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Found 3 records.

Status: Held for Document Update (2)

RFC2460, "Internet Protocol, Version 6 (IPv6) Specification", December 1998

Source of RFC: ipngwg (int)

Errata ID: 2541

Status: Held for Document Update
Type: Technical

Reported By: Brian Carpenter
Date Reported: 2010-10-03
Held for Document Update by: Ralph Droms

Section 6 says:

(Nothing about this omission.)

It should say:

Compared to RFC 1883, this specification reduces the size of the 
flow label field to 20 bits. The references to a 24 bit flow label 
field on pages 87 and 88 of RFC 2205 are updated accordingly.

Notes:

RFC 2460 updates RFC 2205.


Errata ID: 4279

Status: Held for Document Update
Type: Technical

Reported By: Paul Aitken
Date Reported: 2015-02-24
Held for Document Update by: Brian Haberman
Date Held: 2015-03-09

Section 3 says:

   Hop Limit            8-bit unsigned integer.  Decremented by 1 by
                        each node that forwards the packet. The packet
                        is discarded if Hop Limit is decremented to
                        zero.

It should say:

TBD

Notes:

The original text overlooks the case that a node receives a packet which already has a hop limit of zero (eg, coming from a misbehaving node, or malicious traffic). Following the instructions in that case would result in decrementing the hop limit from 0 to -1 (so, 255), then forwarding the packet.

The text also doesn't state what a non-forwarding node (ie, a host) should do upon reception of a packet which already has a hop limit of zero: should the packet be accepted or dropped?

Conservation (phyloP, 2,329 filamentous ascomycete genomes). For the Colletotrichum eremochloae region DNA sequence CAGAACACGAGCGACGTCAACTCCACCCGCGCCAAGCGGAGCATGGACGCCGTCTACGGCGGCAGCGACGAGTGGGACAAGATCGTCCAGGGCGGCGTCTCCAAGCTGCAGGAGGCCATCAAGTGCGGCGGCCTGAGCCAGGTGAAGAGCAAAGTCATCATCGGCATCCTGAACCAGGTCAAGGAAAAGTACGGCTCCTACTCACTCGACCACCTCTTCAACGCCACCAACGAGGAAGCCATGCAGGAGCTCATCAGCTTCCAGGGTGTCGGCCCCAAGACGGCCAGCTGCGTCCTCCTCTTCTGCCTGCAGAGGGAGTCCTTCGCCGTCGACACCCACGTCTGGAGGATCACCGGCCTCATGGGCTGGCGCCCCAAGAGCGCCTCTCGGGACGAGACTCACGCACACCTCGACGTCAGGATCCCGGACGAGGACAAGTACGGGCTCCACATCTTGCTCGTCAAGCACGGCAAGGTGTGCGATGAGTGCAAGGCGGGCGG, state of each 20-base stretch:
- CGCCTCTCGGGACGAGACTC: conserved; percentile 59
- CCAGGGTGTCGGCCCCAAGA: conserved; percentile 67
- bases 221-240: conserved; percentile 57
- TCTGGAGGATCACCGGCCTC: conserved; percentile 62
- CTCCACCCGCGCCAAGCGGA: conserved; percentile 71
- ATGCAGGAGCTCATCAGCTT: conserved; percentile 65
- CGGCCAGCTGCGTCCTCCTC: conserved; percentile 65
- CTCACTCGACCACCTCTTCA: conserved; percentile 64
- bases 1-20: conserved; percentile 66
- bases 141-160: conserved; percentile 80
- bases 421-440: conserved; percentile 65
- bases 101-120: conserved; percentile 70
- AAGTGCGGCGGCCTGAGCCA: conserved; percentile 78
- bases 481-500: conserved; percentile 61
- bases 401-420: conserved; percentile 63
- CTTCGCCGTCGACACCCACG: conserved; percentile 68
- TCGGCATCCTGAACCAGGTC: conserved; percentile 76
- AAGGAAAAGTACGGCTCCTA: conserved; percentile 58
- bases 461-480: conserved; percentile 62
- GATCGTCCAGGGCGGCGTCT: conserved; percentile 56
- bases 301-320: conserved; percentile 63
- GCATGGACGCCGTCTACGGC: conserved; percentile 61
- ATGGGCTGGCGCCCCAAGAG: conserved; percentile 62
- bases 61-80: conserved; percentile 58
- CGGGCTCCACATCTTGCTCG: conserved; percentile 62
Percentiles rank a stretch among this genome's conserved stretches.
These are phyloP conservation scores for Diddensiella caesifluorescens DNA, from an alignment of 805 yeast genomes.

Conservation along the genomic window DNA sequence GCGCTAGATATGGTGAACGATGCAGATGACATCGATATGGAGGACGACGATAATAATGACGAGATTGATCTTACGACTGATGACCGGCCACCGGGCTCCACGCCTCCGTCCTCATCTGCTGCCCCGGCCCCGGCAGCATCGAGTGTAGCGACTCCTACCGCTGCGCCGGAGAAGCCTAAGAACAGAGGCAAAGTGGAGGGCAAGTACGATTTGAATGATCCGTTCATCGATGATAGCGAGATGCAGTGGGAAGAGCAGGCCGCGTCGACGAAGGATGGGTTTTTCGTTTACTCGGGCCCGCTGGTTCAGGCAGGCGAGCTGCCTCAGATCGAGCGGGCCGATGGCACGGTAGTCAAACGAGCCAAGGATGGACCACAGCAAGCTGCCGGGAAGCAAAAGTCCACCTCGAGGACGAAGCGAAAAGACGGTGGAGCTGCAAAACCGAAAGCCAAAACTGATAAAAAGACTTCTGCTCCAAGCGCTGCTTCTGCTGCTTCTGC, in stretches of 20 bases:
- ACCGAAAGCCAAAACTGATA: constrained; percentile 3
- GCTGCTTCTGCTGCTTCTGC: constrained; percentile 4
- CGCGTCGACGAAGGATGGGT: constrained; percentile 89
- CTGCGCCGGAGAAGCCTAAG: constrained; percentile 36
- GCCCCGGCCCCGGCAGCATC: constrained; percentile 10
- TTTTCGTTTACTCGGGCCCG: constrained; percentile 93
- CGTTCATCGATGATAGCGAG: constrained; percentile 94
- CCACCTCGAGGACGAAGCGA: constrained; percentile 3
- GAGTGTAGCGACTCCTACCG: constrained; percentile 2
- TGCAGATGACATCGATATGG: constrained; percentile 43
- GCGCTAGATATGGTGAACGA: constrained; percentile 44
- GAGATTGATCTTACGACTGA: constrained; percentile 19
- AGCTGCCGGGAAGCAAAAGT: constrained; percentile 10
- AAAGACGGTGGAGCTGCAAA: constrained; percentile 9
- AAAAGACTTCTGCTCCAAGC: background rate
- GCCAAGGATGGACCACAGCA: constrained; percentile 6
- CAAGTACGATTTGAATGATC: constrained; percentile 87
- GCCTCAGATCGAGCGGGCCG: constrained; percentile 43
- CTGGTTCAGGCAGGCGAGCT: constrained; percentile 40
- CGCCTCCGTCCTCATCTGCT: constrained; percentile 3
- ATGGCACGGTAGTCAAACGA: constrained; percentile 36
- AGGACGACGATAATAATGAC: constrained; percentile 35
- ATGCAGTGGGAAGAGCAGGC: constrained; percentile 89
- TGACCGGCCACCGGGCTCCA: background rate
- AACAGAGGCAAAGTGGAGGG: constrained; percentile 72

* While the above issues are worth discussing, they are beyond the scope of an erratum. Discussion on updating the text to handle Hop Limits from malicious or misbehaving nodes should be taken up within the working group. *


Status: Rejected (1)

RFC2460, "Internet Protocol, Version 6 (IPv6) Specification", December 1998

Source of RFC: ipngwg (int)

Errata ID: 2843

Status: Rejected
Type: Technical

Reported By: Florian Weimer
Date Reported: 2011-06-24
Rejected by: Brian Haberman
Date Rejected: 2012-06-01

Section 5 says:

In response to an IPv6 packet that is sent to an IPv4 destination
(i.e., a packet that undergoes translation from IPv6 to IPv4), the
originating IPv6 node may receive an ICMP Packet Too Big message
reporting a Next-Hop MTU less than 1280.  In that case, the IPv6 node
is not required to reduce the size of subsequent packets to less than
1280, but must include a Fragment header in those packets so that the
IPv6-to-IPv4 translating router can obtain a suitable Identification
value to use in resulting IPv4 fragments.  Note that this means the
payload may have to be reduced to 1232 octets (1280 minus 40 for the
IPv6 header and 8 for the Fragment header), and smaller still if
additional extension headers are used.

It should say:

(delete paragraph)

Notes:

This requirement makes it impossible to offer services over IPv6 without keeping per-flow state in the server node. There is no reason why IPv4 fragmentation cannot be used after translation to IPv4.
--VERIFIER NOTES--
This would be a fundamental change to the IPv6 protocol specification. Such a proposal would need to be formally proposed as an internet draft.


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